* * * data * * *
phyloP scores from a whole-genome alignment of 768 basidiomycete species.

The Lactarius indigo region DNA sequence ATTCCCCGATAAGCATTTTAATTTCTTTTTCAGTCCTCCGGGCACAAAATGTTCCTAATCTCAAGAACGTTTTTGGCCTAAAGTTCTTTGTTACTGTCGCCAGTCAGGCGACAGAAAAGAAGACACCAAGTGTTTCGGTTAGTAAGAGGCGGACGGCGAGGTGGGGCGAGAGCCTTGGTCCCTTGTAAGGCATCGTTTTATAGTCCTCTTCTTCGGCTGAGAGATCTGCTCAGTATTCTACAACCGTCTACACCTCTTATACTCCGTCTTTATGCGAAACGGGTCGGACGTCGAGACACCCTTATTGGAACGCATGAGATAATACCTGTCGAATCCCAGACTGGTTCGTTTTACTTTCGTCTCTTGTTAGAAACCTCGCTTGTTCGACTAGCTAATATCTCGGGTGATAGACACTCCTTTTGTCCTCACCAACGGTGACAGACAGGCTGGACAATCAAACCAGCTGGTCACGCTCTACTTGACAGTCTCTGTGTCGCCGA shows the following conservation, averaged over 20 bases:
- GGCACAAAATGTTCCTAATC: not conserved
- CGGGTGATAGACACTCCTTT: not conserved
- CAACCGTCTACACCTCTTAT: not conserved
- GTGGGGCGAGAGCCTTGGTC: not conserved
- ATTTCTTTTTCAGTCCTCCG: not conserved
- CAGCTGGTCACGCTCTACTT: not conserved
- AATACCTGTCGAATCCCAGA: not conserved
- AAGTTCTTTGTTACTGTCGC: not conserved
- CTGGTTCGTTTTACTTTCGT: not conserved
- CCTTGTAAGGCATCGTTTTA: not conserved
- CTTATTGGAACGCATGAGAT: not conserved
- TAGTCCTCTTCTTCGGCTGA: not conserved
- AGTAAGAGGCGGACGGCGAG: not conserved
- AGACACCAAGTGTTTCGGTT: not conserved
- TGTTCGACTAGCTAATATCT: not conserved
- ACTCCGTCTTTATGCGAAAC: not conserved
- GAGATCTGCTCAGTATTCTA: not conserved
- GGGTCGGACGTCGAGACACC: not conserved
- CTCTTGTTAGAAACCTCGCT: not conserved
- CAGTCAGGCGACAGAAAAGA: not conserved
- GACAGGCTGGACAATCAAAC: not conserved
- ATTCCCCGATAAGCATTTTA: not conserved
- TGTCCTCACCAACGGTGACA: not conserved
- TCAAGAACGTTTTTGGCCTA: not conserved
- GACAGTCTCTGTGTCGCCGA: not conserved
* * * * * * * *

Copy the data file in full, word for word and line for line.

phyloP scores from a whole-genome alignment of 768 basidiomycete species.

The Lactarius indigo region DNA sequence ATTCCCCGATAAGCATTTTAATTTCTTTTTCAGTCCTCCGGGCACAAAATGTTCCTAATCTCAAGAACGTTTTTGGCCTAAAGTTCTTTGTTACTGTCGCCAGTCAGGCGACAGAAAAGAAGACACCAAGTGTTTCGGTTAGTAAGAGGCGGACGGCGAGGTGGGGCGAGAGCCTTGGTCCCTTGTAAGGCATCGTTTTATAGTCCTCTTCTTCGGCTGAGAGATCTGCTCAGTATTCTACAACCGTCTACACCTCTTATACTCCGTCTTTATGCGAAACGGGTCGGACGTCGAGACACCCTTATTGGAACGCATGAGATAATACCTGTCGAATCCCAGACTGGTTCGTTTTACTTTCGTCTCTTGTTAGAAACCTCGCTTGTTCGACTAGCTAATATCTCGGGTGATAGACACTCCTTTTGTCCTCACCAACGGTGACAGACAGGCTGGACAATCAAACCAGCTGGTCACGCTCTACTTGACAGTCTCTGTGTCGCCGA shows the following conservation, averaged over 20 bases:
- GGCACAAAATGTTCCTAATC: not conserved
- CGGGTGATAGACACTCCTTT: not conserved
- CAACCGTCTACACCTCTTAT: not conserved
- GTGGGGCGAGAGCCTTGGTC: not conserved
- ATTTCTTTTTCAGTCCTCCG: not conserved
- CAGCTGGTCACGCTCTACTT: not conserved
- AATACCTGTCGAATCCCAGA: not conserved
- AAGTTCTTTGTTACTGTCGC: not conserved
- CTGGTTCGTTTTACTTTCGT: not conserved
- CCTTGTAAGGCATCGTTTTA: not conserved
- CTTATTGGAACGCATGAGAT: not conserved
- TAGTCCTCTTCTTCGGCTGA: not conserved
- AGTAAGAGGCGGACGGCGAG: not conserved
- AGACACCAAGTGTTTCGGTT: not conserved
- TGTTCGACTAGCTAATATCT: not conserved
- ACTCCGTCTTTATGCGAAAC: not conserved
- GAGATCTGCTCAGTATTCTA: not conserved
- GGGTCGGACGTCGAGACACC: not conserved
- CTCTTGTTAGAAACCTCGCT: not conserved
- CAGTCAGGCGACAGAAAAGA: not conserved
- GACAGGCTGGACAATCAAAC: not conserved
- ATTCCCCGATAAGCATTTTA: not conserved
- TGTCCTCACCAACGGTGACA: not conserved
- TCAAGAACGTTTTTGGCCTA: not conserved
- GACAGTCTCTGTGTCGCCGA: not conserved